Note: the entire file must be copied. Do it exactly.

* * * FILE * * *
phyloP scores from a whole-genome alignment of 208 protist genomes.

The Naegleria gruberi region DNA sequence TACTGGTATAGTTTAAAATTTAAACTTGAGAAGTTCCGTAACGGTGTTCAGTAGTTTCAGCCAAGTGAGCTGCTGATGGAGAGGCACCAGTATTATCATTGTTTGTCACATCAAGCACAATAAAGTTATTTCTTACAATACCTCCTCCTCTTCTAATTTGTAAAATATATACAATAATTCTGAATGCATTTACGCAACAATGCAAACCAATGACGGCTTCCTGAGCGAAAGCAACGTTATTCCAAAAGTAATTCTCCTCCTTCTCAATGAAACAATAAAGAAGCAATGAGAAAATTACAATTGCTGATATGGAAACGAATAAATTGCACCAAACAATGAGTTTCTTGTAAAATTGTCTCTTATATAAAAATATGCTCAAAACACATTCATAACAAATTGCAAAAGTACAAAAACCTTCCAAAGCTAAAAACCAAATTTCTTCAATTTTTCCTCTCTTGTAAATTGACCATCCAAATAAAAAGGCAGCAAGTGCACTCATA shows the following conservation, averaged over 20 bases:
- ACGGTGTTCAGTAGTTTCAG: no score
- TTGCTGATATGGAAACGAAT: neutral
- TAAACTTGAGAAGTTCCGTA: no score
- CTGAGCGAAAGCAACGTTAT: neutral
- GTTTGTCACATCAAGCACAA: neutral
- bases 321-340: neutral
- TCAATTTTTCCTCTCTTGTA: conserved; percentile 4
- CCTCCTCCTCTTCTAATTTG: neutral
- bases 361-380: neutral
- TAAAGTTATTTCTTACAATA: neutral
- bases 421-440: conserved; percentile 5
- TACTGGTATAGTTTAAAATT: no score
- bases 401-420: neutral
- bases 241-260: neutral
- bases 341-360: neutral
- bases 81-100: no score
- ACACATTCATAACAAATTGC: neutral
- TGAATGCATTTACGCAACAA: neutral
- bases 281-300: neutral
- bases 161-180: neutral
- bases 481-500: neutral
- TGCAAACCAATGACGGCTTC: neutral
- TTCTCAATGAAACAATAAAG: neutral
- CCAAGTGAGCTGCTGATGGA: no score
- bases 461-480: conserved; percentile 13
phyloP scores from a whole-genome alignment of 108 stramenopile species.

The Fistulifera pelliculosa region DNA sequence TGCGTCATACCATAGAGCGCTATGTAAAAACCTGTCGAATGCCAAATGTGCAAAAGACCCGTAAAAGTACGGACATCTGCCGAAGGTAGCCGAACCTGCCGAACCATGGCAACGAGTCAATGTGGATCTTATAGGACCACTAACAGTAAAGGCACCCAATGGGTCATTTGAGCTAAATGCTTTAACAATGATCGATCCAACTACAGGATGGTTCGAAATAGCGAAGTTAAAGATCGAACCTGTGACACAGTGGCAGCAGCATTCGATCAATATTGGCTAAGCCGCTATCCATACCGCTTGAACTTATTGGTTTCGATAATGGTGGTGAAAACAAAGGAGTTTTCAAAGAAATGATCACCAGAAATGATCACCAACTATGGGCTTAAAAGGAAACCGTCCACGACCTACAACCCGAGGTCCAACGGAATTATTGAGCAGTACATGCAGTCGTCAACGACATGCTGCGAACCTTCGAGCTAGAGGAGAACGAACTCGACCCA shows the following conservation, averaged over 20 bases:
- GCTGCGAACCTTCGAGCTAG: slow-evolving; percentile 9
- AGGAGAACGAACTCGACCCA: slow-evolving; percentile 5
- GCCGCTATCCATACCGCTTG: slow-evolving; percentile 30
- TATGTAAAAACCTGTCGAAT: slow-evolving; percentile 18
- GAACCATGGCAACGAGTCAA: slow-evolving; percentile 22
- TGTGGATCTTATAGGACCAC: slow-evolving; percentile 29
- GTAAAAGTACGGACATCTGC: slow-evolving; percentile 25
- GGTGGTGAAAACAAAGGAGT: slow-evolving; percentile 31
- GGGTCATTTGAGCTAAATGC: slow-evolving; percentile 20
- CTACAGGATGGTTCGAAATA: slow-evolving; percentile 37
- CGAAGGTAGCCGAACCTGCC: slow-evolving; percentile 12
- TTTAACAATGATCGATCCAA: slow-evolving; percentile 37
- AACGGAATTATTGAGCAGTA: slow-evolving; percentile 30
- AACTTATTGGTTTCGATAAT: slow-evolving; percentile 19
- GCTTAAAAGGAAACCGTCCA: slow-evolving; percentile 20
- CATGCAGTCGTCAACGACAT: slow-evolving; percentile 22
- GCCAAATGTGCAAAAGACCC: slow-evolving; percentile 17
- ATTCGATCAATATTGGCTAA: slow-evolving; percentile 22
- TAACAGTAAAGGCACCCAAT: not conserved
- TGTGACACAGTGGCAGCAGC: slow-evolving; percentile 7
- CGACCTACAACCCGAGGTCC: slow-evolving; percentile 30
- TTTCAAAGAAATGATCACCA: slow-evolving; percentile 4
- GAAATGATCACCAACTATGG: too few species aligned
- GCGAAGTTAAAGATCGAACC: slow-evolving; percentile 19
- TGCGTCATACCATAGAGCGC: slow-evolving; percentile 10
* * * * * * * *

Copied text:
phyloP scores from a whole-genome alignment of 208 protist genomes.

The Naegleria gruberi region DNA sequence TACTGGTATAGTTTAAAATTTAAACTTGAGAAGTTCCGTAACGGTGTTCAGTAGTTTCAGCCAAGTGAGCTGCTGATGGAGAGGCACCAGTATTATCATTGTTTGTCACATCAAGCACAATAAAGTTATTTCTTACAATACCTCCTCCTCTTCTAATTTGTAAAATATATACAATAATTCTGAATGCATTTACGCAACAATGCAAACCAATGACGGCTTCCTGAGCGAAAGCAACGTTATTCCAAAAGTAATTCTCCTCCTTCTCAATGAAACAATAAAGAAGCAATGAGAAAATTACAATTGCTGATATGGAAACGAATAAATTGCACCAAACAATGAGTTTCTTGTAAAATTGTCTCTTATATAAAAATATGCTCAAAACACATTCATAACAAATTGCAAAAGTACAAAAACCTTCCAAAGCTAAAAACCAAATTTCTTCAATTTTTCCTCTCTTGTAAATTGACCATCCAAATAAAAAGGCAGCAAGTGCACTCATA shows the following conservation, averaged over 20 bases:
- ACGGTGTTCAGTAGTTTCAG: no score
- TTGCTGATATGGAAACGAAT: neutral
- TAAACTTGAGAAGTTCCGTA: no score
- CTGAGCGAAAGCAACGTTAT: neutral
- GTTTGTCACATCAAGCACAA: neutral
- bases 321-340: neutral
- TCAATTTTTCCTCTCTTGTA: conserved; percentile 4
- CCTCCTCCTCTTCTAATTTG: neutral
- bases 361-380: neutral
- TAAAGTTATTTCTTACAATA: neutral
- bases 421-440: conserved; percentile 5
- TACTGGTATAGTTTAAAATT: no score
- bases 401-420: neutral
- bases 241-260: neutral
- bases 341-360: neutral
- bases 81-100: no score
- ACACATTCATAACAAATTGC: neutral
- TGAATGCATTTACGCAACAA: neutral
- bases 281-300: neutral
- bases 161-180: neutral
- bases 481-500: neutral
- TGCAAACCAATGACGGCTTC: neutral
- TTCTCAATGAAACAATAAAG: neutral
- CCAAGTGAGCTGCTGATGGA: no score
- bases 461-480: conserved; percentile 13
phyloP scores from a whole-genome alignment of 108 stramenopile species.

The Fistulifera pelliculosa region DNA sequence TGCGTCATACCATAGAGCGCTATGTAAAAACCTGTCGAATGCCAAATGTGCAAAAGACCCGTAAAAGTACGGACATCTGCCGAAGGTAGCCGAACCTGCCGAACCATGGCAACGAGTCAATGTGGATCTTATAGGACCACTAACAGTAAAGGCACCCAATGGGTCATTTGAGCTAAATGCTTTAACAATGATCGATCCAACTACAGGATGGTTCGAAATAGCGAAGTTAAAGATCGAACCTGTGACACAGTGGCAGCAGCATTCGATCAATATTGGCTAAGCCGCTATCCATACCGCTTGAACTTATTGGTTTCGATAATGGTGGTGAAAACAAAGGAGTTTTCAAAGAAATGATCACCAGAAATGATCACCAACTATGGGCTTAAAAGGAAACCGTCCACGACCTACAACCCGAGGTCCAACGGAATTATTGAGCAGTACATGCAGTCGTCAACGACATGCTGCGAACCTTCGAGCTAGAGGAGAACGAACTCGACCCA shows the following conservation, averaged over 20 bases:
- GCTGCGAACCTTCGAGCTAG: slow-evolving; percentile 9
- AGGAGAACGAACTCGACCCA: slow-evolving; percentile 5
- GCCGCTATCCATACCGCTTG: slow-evolving; percentile 30
- TATGTAAAAACCTGTCGAAT: slow-evolving; percentile 18
- GAACCATGGCAACGAGTCAA: slow-evolving; percentile 22
- TGTGGATCTTATAGGACCAC: slow-evolving; percentile 29
- GTAAAAGTACGGACATCTGC: slow-evolving; percentile 25
- GGTGGTGAAAACAAAGGAGT: slow-evolving; percentile 31
- GGGTCATTTGAGCTAAATGC: slow-evolving; percentile 20
- CTACAGGATGGTTCGAAATA: slow-evolving; percentile 37
- CGAAGGTAGCCGAACCTGCC: slow-evolving; percentile 12
- TTTAACAATGATCGATCCAA: slow-evolving; percentile 37
- AACGGAATTATTGAGCAGTA: slow-evolving; percentile 30
- AACTTATTGGTTTCGATAAT: slow-evolving; percentile 19
- GCTTAAAAGGAAACCGTCCA: slow-evolving; percentile 20
- CATGCAGTCGTCAACGACAT: slow-evolving; percentile 22
- GCCAAATGTGCAAAAGACCC: slow-evolving; percentile 17
- ATTCGATCAATATTGGCTAA: slow-evolving; percentile 22
- TAACAGTAAAGGCACCCAAT: not conserved
- TGTGACACAGTGGCAGCAGC: slow-evolving; percentile 7
- CGACCTACAACCCGAGGTCC: slow-evolving; percentile 30
- TTTCAAAGAAATGATCACCA: slow-evolving; percentile 4
- GAAATGATCACCAACTATGG: too few species aligned
- GCGAAGTTAAAGATCGAACC: slow-evolving; percentile 19
- TGCGTCATACCATAGAGCGC: slow-evolving; percentile 10